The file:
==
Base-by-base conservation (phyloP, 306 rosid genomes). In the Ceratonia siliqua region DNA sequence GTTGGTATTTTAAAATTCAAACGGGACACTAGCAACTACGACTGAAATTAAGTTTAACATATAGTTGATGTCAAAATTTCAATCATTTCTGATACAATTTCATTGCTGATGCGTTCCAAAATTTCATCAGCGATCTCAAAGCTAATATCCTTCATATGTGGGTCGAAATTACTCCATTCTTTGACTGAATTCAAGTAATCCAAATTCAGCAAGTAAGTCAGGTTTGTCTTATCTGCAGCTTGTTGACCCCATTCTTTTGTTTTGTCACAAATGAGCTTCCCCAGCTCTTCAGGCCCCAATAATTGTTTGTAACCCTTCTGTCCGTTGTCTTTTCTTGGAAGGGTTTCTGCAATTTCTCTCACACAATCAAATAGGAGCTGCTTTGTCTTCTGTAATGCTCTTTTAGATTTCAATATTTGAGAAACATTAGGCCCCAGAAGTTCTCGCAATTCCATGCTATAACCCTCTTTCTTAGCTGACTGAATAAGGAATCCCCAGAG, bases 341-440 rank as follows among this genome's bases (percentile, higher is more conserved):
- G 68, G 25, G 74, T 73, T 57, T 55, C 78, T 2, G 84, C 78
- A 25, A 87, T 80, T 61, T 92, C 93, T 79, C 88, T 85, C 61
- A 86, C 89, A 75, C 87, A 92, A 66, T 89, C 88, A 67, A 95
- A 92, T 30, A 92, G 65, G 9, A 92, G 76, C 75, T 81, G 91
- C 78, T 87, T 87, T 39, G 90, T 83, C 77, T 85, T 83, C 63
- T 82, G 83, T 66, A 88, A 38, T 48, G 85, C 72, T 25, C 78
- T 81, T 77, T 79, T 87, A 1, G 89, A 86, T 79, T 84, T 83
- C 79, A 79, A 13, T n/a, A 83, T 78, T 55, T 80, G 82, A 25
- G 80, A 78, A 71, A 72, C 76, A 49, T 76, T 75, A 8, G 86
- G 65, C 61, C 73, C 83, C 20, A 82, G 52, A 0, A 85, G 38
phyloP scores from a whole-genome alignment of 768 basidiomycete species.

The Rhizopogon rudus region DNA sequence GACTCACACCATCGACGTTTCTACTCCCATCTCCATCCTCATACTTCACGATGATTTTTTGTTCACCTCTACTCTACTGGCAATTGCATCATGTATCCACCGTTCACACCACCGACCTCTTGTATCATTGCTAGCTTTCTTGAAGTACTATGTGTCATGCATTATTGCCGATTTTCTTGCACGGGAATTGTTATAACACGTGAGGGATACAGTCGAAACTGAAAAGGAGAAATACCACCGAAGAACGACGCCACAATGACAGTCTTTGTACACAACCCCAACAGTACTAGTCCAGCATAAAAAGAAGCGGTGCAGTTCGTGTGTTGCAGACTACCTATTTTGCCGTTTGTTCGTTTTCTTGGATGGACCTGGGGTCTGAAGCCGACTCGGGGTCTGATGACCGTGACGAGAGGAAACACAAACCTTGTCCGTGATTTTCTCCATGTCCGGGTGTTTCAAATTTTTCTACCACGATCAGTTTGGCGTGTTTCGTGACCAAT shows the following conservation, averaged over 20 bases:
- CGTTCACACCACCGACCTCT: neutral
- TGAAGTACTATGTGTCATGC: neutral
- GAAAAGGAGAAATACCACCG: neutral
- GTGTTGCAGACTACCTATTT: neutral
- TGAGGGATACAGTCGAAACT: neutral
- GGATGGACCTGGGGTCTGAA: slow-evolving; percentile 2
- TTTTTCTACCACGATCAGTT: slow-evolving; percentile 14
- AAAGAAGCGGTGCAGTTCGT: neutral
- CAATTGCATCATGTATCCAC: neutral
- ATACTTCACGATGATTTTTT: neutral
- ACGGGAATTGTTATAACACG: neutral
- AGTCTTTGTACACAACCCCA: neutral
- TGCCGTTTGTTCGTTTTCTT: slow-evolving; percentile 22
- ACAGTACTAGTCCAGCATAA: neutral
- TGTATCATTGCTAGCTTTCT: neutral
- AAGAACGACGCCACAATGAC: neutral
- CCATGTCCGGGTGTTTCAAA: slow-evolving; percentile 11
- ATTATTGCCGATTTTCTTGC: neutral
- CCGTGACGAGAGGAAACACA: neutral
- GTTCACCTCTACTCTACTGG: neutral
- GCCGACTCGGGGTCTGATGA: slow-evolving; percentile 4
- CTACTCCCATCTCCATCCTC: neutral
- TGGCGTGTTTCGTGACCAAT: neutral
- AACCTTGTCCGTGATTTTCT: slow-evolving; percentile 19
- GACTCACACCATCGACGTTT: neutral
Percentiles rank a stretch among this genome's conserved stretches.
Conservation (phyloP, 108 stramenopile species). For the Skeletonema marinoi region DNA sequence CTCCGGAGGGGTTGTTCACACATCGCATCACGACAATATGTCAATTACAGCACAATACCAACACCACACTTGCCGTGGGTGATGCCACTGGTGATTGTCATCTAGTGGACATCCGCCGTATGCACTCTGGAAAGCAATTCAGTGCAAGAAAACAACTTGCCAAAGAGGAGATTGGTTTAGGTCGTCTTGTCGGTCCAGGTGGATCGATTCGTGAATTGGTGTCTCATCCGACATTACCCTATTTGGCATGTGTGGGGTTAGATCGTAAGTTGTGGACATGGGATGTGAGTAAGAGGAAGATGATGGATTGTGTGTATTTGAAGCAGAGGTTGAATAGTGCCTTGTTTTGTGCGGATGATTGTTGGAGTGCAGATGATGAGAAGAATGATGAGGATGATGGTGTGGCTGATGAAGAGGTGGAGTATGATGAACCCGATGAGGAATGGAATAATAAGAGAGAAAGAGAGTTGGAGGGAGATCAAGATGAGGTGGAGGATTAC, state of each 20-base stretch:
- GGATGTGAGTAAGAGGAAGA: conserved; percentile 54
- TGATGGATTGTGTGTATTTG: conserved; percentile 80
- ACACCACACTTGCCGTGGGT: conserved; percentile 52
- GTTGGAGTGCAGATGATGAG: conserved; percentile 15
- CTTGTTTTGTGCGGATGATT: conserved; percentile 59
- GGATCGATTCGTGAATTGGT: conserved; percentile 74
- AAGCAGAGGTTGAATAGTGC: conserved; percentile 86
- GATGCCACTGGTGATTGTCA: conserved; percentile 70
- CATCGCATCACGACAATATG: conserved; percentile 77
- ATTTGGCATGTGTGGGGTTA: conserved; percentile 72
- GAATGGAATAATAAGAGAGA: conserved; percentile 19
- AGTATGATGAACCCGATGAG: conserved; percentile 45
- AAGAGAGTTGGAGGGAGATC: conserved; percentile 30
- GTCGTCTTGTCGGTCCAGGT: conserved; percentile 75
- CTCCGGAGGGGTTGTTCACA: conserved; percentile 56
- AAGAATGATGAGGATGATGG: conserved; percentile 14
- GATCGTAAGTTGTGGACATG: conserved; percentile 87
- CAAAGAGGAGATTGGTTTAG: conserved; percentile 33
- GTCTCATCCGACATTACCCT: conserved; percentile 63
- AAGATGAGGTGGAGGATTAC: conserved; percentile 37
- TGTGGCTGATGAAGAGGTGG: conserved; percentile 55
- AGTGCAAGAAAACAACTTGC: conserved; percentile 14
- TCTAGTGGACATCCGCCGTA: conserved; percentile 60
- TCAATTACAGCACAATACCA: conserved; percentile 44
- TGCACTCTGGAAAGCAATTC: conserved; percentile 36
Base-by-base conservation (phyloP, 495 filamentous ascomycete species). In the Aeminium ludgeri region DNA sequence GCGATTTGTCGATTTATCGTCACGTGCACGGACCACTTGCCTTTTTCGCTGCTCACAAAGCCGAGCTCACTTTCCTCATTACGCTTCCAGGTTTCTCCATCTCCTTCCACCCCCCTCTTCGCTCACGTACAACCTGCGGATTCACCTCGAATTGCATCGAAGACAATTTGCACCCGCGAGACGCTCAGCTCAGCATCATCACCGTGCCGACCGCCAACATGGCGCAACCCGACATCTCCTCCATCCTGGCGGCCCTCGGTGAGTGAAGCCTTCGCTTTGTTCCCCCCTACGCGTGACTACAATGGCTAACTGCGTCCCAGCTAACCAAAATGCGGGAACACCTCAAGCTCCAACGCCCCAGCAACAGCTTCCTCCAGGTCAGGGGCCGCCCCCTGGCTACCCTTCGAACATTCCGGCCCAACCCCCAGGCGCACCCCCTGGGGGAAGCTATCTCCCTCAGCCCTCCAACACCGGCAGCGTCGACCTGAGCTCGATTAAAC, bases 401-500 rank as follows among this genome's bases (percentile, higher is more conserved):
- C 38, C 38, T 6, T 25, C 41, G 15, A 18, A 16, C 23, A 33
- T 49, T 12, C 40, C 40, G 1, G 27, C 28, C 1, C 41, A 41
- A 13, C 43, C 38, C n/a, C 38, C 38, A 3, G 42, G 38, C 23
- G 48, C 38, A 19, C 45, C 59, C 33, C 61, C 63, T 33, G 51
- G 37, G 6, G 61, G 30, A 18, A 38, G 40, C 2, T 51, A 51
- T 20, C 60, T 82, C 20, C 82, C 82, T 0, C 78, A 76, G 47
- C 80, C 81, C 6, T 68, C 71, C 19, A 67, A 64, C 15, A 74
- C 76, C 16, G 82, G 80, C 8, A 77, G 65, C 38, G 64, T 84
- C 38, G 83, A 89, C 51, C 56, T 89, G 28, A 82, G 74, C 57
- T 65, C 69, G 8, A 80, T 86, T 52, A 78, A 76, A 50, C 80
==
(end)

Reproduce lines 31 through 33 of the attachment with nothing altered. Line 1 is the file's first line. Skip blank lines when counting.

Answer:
- ATTATTGCCGATTTTCTTGC: neutral
- CCGTGACGAGAGGAAACACA: neutral
- GTTCACCTCTACTCTACTGG: neutral